Even on an interest analysis, leaving aside for a moment the post-accident events, it may be argued that the Maine limitation should be applied. The case presents a "true conflict" in that both Maine and New York have an interest in applying their rules regarding damage limitations to the transaction in question. Hence there is room for application of a principle of preference to select between the Maine and New York rules (see Cavers, op. cit., pp. 114-138). Thus, in such analysis it has been suggested that the "lower standard of conduct or of financial protection" of the State where the defendant acted and injury resulted should be applied in the absence of a previously existing relationship between the parties ( id., p. 146). Here unlike the guest statute cases there is no need to look to the seat of the relationship, or domicile of guest and host, in order to assure that the legal incidents of a transitory relationship, persisting through travel in several States, not vary with the passage from State to State ( Babcock v. Jackson, 12 N.Y.2d 473, 483, supra; Cavers, op. cit., pp. 146, 166-180; Rosenberg, An Opinion for the New York Court of Appeals, 67 Col. L. Rev. 459). Consequently, under the above-mentioned principle of preference, Maine law should be applied.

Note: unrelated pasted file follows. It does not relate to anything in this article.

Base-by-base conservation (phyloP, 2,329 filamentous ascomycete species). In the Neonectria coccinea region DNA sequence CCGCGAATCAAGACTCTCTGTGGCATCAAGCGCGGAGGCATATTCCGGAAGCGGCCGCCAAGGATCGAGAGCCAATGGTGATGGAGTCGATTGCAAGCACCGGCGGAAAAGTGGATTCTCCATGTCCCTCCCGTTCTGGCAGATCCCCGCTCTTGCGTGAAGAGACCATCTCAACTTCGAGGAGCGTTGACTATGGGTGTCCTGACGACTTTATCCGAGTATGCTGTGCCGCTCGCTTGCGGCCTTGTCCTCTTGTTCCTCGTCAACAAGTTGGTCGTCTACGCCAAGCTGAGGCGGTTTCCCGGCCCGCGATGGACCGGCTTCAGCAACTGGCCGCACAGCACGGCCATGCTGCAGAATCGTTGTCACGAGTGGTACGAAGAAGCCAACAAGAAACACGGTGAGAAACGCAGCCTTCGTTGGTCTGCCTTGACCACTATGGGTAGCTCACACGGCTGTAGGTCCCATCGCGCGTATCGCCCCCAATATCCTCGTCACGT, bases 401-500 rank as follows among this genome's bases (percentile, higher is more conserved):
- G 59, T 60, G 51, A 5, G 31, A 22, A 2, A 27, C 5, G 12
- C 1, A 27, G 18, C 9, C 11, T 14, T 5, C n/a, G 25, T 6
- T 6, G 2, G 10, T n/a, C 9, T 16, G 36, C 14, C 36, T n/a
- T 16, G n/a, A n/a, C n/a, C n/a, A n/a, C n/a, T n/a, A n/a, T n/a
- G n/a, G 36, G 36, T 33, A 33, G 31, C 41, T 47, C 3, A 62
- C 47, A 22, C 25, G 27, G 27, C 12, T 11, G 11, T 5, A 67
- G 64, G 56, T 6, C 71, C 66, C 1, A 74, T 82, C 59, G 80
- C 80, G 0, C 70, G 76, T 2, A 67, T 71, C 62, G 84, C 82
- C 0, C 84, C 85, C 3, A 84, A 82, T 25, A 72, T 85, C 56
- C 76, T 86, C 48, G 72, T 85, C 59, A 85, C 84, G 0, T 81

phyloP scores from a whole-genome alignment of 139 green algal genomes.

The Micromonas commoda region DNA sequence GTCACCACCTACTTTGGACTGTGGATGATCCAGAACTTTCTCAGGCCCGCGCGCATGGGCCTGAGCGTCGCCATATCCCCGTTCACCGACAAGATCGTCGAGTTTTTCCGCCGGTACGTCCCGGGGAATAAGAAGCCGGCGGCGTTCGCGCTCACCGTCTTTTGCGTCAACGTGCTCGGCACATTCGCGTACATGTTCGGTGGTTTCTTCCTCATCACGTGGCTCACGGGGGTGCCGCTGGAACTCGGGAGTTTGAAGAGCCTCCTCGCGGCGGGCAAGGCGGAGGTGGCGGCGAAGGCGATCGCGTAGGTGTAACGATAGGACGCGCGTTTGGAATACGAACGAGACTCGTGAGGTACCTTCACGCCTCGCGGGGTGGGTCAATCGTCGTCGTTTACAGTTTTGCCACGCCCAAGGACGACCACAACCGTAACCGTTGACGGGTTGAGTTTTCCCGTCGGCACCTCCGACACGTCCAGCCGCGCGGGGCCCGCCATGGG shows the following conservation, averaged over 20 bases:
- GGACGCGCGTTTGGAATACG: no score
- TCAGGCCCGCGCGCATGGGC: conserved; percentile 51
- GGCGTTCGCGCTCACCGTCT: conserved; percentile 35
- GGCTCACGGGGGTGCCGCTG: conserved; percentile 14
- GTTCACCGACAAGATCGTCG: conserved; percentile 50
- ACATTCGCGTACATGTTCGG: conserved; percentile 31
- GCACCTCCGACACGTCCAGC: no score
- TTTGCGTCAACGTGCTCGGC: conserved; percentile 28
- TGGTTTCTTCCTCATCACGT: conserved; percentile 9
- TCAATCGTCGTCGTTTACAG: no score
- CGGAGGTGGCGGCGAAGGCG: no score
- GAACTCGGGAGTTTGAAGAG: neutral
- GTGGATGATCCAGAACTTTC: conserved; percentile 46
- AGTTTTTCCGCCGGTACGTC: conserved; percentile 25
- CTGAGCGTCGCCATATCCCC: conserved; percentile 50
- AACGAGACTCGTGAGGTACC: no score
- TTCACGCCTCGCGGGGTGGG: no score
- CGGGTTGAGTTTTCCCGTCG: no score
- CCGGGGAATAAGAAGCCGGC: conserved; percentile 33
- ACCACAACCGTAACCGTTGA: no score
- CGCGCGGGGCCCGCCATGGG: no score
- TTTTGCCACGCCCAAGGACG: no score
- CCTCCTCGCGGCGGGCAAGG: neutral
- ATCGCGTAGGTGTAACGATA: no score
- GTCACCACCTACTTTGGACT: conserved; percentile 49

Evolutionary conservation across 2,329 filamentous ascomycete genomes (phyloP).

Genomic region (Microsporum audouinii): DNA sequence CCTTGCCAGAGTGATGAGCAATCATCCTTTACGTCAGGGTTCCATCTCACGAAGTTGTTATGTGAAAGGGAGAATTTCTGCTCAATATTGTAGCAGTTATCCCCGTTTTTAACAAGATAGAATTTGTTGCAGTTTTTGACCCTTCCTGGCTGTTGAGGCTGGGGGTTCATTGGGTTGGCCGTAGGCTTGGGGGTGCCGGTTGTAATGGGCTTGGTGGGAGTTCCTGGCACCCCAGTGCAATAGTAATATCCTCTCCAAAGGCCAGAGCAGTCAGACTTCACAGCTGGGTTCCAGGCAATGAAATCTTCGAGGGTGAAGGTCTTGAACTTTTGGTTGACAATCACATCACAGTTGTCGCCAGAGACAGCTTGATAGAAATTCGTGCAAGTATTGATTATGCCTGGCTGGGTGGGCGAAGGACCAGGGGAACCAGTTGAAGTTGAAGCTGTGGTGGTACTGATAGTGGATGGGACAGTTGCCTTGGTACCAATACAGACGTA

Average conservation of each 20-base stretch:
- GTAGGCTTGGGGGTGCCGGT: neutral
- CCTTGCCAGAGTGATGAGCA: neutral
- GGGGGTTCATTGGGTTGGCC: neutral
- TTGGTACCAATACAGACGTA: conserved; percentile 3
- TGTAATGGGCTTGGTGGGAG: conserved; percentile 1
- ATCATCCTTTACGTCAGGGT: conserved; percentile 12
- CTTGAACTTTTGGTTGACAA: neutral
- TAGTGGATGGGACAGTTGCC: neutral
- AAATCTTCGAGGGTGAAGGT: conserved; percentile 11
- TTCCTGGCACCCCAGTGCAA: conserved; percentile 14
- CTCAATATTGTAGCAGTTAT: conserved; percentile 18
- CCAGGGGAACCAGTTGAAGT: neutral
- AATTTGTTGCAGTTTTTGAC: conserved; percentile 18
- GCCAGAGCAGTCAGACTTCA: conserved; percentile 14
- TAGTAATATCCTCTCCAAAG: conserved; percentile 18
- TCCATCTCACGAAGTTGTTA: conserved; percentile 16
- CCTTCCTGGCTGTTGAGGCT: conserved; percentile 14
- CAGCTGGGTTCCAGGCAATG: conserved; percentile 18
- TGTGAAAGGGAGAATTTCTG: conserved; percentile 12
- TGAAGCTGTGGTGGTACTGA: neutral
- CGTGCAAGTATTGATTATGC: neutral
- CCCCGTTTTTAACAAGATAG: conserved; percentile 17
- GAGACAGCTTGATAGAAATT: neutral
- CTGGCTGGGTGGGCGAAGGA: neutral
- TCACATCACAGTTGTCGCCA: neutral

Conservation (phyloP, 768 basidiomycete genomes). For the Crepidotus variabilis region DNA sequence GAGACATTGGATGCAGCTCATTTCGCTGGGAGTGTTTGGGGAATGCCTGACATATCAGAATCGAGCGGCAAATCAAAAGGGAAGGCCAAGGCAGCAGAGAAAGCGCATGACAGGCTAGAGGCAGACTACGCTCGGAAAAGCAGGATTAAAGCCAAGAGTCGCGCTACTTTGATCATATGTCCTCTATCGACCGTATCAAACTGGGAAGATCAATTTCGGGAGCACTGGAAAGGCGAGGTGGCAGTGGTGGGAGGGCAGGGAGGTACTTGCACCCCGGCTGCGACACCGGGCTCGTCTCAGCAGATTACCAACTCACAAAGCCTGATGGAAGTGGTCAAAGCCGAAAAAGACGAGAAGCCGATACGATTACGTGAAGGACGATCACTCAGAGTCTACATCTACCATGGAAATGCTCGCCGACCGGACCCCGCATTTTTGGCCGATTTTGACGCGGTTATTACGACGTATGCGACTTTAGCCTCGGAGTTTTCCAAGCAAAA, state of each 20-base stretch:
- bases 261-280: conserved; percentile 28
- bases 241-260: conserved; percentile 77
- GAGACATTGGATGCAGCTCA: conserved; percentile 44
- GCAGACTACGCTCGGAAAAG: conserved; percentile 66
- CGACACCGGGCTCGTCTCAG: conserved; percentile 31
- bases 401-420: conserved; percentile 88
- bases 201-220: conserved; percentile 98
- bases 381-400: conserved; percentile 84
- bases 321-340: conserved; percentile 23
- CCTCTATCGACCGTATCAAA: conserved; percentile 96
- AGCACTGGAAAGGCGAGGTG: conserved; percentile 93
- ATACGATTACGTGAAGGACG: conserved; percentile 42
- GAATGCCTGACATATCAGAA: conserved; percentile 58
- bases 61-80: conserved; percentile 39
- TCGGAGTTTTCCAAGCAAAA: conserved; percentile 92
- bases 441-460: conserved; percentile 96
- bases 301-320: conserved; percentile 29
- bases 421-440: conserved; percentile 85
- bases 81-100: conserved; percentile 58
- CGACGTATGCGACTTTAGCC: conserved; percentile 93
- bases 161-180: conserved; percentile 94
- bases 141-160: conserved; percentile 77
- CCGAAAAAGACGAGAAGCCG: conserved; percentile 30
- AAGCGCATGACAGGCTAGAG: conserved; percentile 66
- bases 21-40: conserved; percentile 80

It is true that under another choice-of-law technique based on interest analysis, the rule of New York, an interested forum, should be applied (see, e.g., Currie, op. cit., pp. 183-184). This approach leads inevitably to the conclusion that a person carries most of the rights and defenses of his domiciliary law about with him, at least insofar as suits brought in his domiciliary State are concerned. Indeed, even more sweeping inroads upon the territorial system are suggested. It is said that States have an interest in applying their law to protect legitimate objects of their legislative concern (Currie, op. cit., pp. 85-86; Currie, Survival of Actions: Adjudication versus Automation In the Conflict of Laws, 10 Stan. L. Rev. 205, 221-222). Since States undoubtedly have an "interest" in protecting persons other than true domiciliaries (e.g., "residents," and sojourners of extended stay), under this approach many persons would carry a number of different personal laws with them which they could invoke in the respective forums after a transaction leading to their injury. Under this approach, a rigid personal law would be substituted for the one-time, just as rigid, territorial law which invariably applied the law of the place of the tort, leading to anomalous results or results which belied the theory. Such a conclusion is contrary to the facts of a society territorially organized as this one is.